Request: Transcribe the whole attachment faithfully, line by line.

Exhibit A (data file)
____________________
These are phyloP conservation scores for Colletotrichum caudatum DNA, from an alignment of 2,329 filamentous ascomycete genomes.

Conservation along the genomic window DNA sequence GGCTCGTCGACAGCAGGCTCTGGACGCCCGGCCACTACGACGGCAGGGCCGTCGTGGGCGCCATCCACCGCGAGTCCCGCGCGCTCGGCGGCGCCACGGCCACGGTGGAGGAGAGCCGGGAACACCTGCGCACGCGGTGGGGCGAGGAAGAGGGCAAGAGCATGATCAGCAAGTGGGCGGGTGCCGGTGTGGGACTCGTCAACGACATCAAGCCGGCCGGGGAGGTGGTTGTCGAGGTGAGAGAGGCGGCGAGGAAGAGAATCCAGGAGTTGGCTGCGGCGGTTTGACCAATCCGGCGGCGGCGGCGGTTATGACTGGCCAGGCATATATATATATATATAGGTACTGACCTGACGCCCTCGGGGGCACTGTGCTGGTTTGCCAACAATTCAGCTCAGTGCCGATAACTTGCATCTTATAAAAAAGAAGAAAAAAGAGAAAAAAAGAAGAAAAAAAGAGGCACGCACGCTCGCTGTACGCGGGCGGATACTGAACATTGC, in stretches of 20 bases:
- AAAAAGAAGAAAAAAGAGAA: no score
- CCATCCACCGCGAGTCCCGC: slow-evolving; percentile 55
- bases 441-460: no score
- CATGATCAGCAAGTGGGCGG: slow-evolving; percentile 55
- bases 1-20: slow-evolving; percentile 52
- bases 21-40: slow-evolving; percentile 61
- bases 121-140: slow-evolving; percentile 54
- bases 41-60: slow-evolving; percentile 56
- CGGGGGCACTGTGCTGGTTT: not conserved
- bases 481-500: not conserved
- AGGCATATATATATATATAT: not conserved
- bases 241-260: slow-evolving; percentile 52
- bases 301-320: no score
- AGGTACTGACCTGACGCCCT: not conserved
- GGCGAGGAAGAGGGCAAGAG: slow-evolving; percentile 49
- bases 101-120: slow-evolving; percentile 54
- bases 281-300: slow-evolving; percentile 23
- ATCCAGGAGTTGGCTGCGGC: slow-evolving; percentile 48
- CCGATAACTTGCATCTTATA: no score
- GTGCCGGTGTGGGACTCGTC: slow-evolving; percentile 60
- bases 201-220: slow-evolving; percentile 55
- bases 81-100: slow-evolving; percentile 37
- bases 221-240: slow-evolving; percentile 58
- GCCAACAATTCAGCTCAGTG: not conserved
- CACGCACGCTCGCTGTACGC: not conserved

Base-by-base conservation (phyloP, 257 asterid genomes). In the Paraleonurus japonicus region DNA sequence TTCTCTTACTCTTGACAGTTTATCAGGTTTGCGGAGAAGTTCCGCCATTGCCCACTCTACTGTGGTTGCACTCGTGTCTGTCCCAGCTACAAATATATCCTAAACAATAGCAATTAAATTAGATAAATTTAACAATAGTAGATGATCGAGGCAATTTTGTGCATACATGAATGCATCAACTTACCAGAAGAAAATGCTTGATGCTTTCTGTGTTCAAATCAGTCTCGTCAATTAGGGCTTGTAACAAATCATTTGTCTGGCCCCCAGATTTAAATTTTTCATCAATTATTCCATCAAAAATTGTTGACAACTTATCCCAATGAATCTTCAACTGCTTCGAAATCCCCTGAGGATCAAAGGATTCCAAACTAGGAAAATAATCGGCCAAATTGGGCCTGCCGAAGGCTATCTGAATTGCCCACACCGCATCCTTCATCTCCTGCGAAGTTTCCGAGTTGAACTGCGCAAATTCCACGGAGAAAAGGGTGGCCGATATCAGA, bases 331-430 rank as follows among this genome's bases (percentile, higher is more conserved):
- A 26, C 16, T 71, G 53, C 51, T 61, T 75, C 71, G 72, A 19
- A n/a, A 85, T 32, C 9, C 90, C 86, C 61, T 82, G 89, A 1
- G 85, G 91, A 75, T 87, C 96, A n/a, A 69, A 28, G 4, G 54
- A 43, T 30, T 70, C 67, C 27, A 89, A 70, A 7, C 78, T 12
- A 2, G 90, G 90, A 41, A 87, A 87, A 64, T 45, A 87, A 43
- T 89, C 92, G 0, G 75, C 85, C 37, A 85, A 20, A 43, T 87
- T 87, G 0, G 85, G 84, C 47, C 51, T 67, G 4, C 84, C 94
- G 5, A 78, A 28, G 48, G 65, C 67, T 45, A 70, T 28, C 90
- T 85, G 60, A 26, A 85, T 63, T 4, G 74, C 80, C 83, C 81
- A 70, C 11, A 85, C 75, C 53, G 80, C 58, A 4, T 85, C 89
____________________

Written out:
These are phyloP conservation scores for Colletotrichum caudatum DNA, from an alignment of 2,329 filamentous ascomycete genomes.

Conservation along the genomic window DNA sequence GGCTCGTCGACAGCAGGCTCTGGACGCCCGGCCACTACGACGGCAGGGCCGTCGTGGGCGCCATCCACCGCGAGTCCCGCGCGCTCGGCGGCGCCACGGCCACGGTGGAGGAGAGCCGGGAACACCTGCGCACGCGGTGGGGCGAGGAAGAGGGCAAGAGCATGATCAGCAAGTGGGCGGGTGCCGGTGTGGGACTCGTCAACGACATCAAGCCGGCCGGGGAGGTGGTTGTCGAGGTGAGAGAGGCGGCGAGGAAGAGAATCCAGGAGTTGGCTGCGGCGGTTTGACCAATCCGGCGGCGGCGGCGGTTATGACTGGCCAGGCATATATATATATATATAGGTACTGACCTGACGCCCTCGGGGGCACTGTGCTGGTTTGCCAACAATTCAGCTCAGTGCCGATAACTTGCATCTTATAAAAAAGAAGAAAAAAGAGAAAAAAAGAAGAAAAAAAGAGGCACGCACGCTCGCTGTACGCGGGCGGATACTGAACATTGC, in stretches of 20 bases:
- AAAAAGAAGAAAAAAGAGAA: no score
- CCATCCACCGCGAGTCCCGC: slow-evolving; percentile 55
- bases 441-460: no score
- CATGATCAGCAAGTGGGCGG: slow-evolving; percentile 55
- bases 1-20: slow-evolving; percentile 52
- bases 21-40: slow-evolving; percentile 61
- bases 121-140: slow-evolving; percentile 54
- bases 41-60: slow-evolving; percentile 56
- CGGGGGCACTGTGCTGGTTT: not conserved
- bases 481-500: not conserved
- AGGCATATATATATATATAT: not conserved
- bases 241-260: slow-evolving; percentile 52
- bases 301-320: no score
- AGGTACTGACCTGACGCCCT: not conserved
- GGCGAGGAAGAGGGCAAGAG: slow-evolving; percentile 49
- bases 101-120: slow-evolving; percentile 54
- bases 281-300: slow-evolving; percentile 23
- ATCCAGGAGTTGGCTGCGGC: slow-evolving; percentile 48
- CCGATAACTTGCATCTTATA: no score
- GTGCCGGTGTGGGACTCGTC: slow-evolving; percentile 60
- bases 201-220: slow-evolving; percentile 55
- bases 81-100: slow-evolving; percentile 37
- bases 221-240: slow-evolving; percentile 58
- GCCAACAATTCAGCTCAGTG: not conserved
- CACGCACGCTCGCTGTACGC: not conserved

Base-by-base conservation (phyloP, 257 asterid genomes). In the Paraleonurus japonicus region DNA sequence TTCTCTTACTCTTGACAGTTTATCAGGTTTGCGGAGAAGTTCCGCCATTGCCCACTCTACTGTGGTTGCACTCGTGTCTGTCCCAGCTACAAATATATCCTAAACAATAGCAATTAAATTAGATAAATTTAACAATAGTAGATGATCGAGGCAATTTTGTGCATACATGAATGCATCAACTTACCAGAAGAAAATGCTTGATGCTTTCTGTGTTCAAATCAGTCTCGTCAATTAGGGCTTGTAACAAATCATTTGTCTGGCCCCCAGATTTAAATTTTTCATCAATTATTCCATCAAAAATTGTTGACAACTTATCCCAATGAATCTTCAACTGCTTCGAAATCCCCTGAGGATCAAAGGATTCCAAACTAGGAAAATAATCGGCCAAATTGGGCCTGCCGAAGGCTATCTGAATTGCCCACACCGCATCCTTCATCTCCTGCGAAGTTTCCGAGTTGAACTGCGCAAATTCCACGGAGAAAAGGGTGGCCGATATCAGA, bases 331-430 rank as follows among this genome's bases (percentile, higher is more conserved):
- A 26, C 16, T 71, G 53, C 51, T 61, T 75, C 71, G 72, A 19
- A n/a, A 85, T 32, C 9, C 90, C 86, C 61, T 82, G 89, A 1
- G 85, G 91, A 75, T 87, C 96, A n/a, A 69, A 28, G 4, G 54
- A 43, T 30, T 70, C 67, C 27, A 89, A 70, A 7, C 78, T 12
- A 2, G 90, G 90, A 41, A 87, A 87, A 64, T 45, A 87, A 43
- T 89, C 92, G 0, G 75, C 85, C 37, A 85, A 20, A 43, T 87
- T 87, G 0, G 85, G 84, C 47, C 51, T 67, G 4, C 84, C 94
- G 5, A 78, A 28, G 48, G 65, C 67, T 45, A 70, T 28, C 90
- T 85, G 60, A 26, A 85, T 63, T 4, G 74, C 80, C 83, C 81
- A 70, C 11, A 85, C 75, C 53, G 80, C 58, A 4, T 85, C 89